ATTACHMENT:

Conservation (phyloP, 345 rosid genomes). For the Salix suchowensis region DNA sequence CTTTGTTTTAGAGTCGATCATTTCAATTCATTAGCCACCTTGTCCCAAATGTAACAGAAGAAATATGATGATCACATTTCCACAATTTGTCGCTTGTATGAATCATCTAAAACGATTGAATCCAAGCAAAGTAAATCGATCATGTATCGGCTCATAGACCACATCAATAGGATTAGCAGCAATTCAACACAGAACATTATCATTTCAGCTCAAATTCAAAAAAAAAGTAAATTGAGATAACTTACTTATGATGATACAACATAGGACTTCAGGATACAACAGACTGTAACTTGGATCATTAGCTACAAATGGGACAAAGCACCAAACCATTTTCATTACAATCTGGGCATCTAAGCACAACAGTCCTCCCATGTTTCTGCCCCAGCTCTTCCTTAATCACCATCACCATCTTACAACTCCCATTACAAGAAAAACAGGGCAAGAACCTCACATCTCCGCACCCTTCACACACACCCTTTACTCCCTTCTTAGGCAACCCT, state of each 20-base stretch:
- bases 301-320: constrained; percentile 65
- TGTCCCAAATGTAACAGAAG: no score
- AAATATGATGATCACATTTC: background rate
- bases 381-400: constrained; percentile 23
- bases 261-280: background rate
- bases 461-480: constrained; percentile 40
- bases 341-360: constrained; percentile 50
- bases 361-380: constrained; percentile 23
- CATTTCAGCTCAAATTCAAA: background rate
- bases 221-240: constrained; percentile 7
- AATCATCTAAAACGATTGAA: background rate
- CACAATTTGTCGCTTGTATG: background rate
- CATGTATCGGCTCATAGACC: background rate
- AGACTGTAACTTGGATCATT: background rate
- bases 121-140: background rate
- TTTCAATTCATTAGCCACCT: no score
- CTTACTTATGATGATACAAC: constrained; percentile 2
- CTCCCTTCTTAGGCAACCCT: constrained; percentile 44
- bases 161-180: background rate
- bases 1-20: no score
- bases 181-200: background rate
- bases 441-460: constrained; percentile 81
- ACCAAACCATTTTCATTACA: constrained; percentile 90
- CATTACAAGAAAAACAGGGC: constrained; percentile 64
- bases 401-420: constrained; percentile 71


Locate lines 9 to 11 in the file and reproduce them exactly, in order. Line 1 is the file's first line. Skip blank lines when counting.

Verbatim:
- bases 361-380: constrained; percentile 23
- CATTTCAGCTCAAATTCAAA: background rate
- bases 221-240: constrained; percentile 7